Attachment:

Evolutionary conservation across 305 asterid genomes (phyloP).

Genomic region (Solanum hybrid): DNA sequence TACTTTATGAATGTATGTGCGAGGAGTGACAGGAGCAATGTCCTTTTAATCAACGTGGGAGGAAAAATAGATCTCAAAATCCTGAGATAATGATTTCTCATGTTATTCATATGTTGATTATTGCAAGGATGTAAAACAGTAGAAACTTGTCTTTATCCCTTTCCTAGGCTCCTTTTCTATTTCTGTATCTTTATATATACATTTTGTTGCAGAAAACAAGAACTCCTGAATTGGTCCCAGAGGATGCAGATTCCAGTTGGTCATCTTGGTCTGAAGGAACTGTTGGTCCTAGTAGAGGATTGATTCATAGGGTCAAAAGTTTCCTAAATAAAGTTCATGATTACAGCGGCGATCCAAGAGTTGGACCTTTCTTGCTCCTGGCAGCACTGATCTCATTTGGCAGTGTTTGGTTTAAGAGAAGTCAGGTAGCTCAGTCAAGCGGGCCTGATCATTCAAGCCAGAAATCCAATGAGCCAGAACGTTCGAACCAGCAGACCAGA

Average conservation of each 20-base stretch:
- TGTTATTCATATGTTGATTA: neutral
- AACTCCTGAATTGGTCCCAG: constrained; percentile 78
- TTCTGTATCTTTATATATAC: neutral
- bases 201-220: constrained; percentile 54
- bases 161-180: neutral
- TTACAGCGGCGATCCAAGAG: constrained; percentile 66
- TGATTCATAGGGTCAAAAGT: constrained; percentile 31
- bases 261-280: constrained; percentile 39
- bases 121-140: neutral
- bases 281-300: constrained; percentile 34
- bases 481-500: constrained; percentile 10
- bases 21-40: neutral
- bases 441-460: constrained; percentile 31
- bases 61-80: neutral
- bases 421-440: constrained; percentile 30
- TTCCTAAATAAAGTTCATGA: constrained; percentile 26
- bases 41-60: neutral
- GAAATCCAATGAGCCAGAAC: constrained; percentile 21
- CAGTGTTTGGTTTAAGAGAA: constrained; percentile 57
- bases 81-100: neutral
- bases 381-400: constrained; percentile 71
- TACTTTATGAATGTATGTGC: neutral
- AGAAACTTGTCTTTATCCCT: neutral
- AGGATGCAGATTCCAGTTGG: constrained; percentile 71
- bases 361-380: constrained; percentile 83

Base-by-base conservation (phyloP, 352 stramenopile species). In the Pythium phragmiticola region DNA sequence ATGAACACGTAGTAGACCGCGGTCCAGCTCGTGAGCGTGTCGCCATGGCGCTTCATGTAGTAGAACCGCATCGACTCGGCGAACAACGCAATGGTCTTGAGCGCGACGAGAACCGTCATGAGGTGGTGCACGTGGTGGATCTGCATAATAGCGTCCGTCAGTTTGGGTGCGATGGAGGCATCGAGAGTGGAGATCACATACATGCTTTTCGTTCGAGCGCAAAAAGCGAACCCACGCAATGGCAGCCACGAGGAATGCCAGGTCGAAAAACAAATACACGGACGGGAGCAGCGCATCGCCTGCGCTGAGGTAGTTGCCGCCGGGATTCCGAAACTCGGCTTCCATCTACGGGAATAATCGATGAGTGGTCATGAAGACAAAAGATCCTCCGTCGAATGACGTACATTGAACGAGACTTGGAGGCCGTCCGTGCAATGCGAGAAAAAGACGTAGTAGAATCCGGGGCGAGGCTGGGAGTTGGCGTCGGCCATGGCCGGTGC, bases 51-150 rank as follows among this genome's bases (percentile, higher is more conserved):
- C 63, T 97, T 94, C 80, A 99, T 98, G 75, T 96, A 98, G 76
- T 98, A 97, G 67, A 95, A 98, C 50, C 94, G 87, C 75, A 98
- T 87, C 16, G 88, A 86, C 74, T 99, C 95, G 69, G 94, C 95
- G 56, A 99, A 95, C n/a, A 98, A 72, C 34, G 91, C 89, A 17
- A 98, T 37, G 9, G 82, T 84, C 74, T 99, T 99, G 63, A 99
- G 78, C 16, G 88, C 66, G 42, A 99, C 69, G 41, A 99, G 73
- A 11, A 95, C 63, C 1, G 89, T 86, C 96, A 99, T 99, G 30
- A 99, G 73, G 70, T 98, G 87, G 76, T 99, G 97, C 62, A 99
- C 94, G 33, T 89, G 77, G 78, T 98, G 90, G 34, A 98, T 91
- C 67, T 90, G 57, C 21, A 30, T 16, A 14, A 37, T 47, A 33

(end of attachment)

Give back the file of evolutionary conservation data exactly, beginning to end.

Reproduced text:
Evolutionary conservation across 305 asterid genomes (phyloP).

Genomic region (Solanum hybrid): DNA sequence TACTTTATGAATGTATGTGCGAGGAGTGACAGGAGCAATGTCCTTTTAATCAACGTGGGAGGAAAAATAGATCTCAAAATCCTGAGATAATGATTTCTCATGTTATTCATATGTTGATTATTGCAAGGATGTAAAACAGTAGAAACTTGTCTTTATCCCTTTCCTAGGCTCCTTTTCTATTTCTGTATCTTTATATATACATTTTGTTGCAGAAAACAAGAACTCCTGAATTGGTCCCAGAGGATGCAGATTCCAGTTGGTCATCTTGGTCTGAAGGAACTGTTGGTCCTAGTAGAGGATTGATTCATAGGGTCAAAAGTTTCCTAAATAAAGTTCATGATTACAGCGGCGATCCAAGAGTTGGACCTTTCTTGCTCCTGGCAGCACTGATCTCATTTGGCAGTGTTTGGTTTAAGAGAAGTCAGGTAGCTCAGTCAAGCGGGCCTGATCATTCAAGCCAGAAATCCAATGAGCCAGAACGTTCGAACCAGCAGACCAGA

Average conservation of each 20-base stretch:
- TGTTATTCATATGTTGATTA: neutral
- AACTCCTGAATTGGTCCCAG: constrained; percentile 78
- TTCTGTATCTTTATATATAC: neutral
- bases 201-220: constrained; percentile 54
- bases 161-180: neutral
- TTACAGCGGCGATCCAAGAG: constrained; percentile 66
- TGATTCATAGGGTCAAAAGT: constrained; percentile 31
- bases 261-280: constrained; percentile 39
- bases 121-140: neutral
- bases 281-300: constrained; percentile 34
- bases 481-500: constrained; percentile 10
- bases 21-40: neutral
- bases 441-460: constrained; percentile 31
- bases 61-80: neutral
- bases 421-440: constrained; percentile 30
- TTCCTAAATAAAGTTCATGA: constrained; percentile 26
- bases 41-60: neutral
- GAAATCCAATGAGCCAGAAC: constrained; percentile 21
- CAGTGTTTGGTTTAAGAGAA: constrained; percentile 57
- bases 81-100: neutral
- bases 381-400: constrained; percentile 71
- TACTTTATGAATGTATGTGC: neutral
- AGAAACTTGTCTTTATCCCT: neutral
- AGGATGCAGATTCCAGTTGG: constrained; percentile 71
- bases 361-380: constrained; percentile 83

Base-by-base conservation (phyloP, 352 stramenopile species). In the Pythium phragmiticola region DNA sequence ATGAACACGTAGTAGACCGCGGTCCAGCTCGTGAGCGTGTCGCCATGGCGCTTCATGTAGTAGAACCGCATCGACTCGGCGAACAACGCAATGGTCTTGAGCGCGACGAGAACCGTCATGAGGTGGTGCACGTGGTGGATCTGCATAATAGCGTCCGTCAGTTTGGGTGCGATGGAGGCATCGAGAGTGGAGATCACATACATGCTTTTCGTTCGAGCGCAAAAAGCGAACCCACGCAATGGCAGCCACGAGGAATGCCAGGTCGAAAAACAAATACACGGACGGGAGCAGCGCATCGCCTGCGCTGAGGTAGTTGCCGCCGGGATTCCGAAACTCGGCTTCCATCTACGGGAATAATCGATGAGTGGTCATGAAGACAAAAGATCCTCCGTCGAATGACGTACATTGAACGAGACTTGGAGGCCGTCCGTGCAATGCGAGAAAAAGACGTAGTAGAATCCGGGGCGAGGCTGGGAGTTGGCGTCGGCCATGGCCGGTGC, bases 51-150 rank as follows among this genome's bases (percentile, higher is more conserved):
- C 63, T 97, T 94, C 80, A 99, T 98, G 75, T 96, A 98, G 76
- T 98, A 97, G 67, A 95, A 98, C 50, C 94, G 87, C 75, A 98
- T 87, C 16, G 88, A 86, C 74, T 99, C 95, G 69, G 94, C 95
- G 56, A 99, A 95, C n/a, A 98, A 72, C 34, G 91, C 89, A 17
- A 98, T 37, G 9, G 82, T 84, C 74, T 99, T 99, G 63, A 99
- G 78, C 16, G 88, C 66, G 42, A 99, C 69, G 41, A 99, G 73
- A 11, A 95, C 63, C 1, G 89, T 86, C 96, A 99, T 99, G 30
- A 99, G 73, G 70, T 98, G 87, G 76, T 99, G 97, C 62, A 99
- C 94, G 33, T 89, G 77, G 78, T 98, G 90, G 34, A 98, T 91
- C 67, T 90, G 57, C 21, A 30, T 16, A 14, A 37, T 47, A 33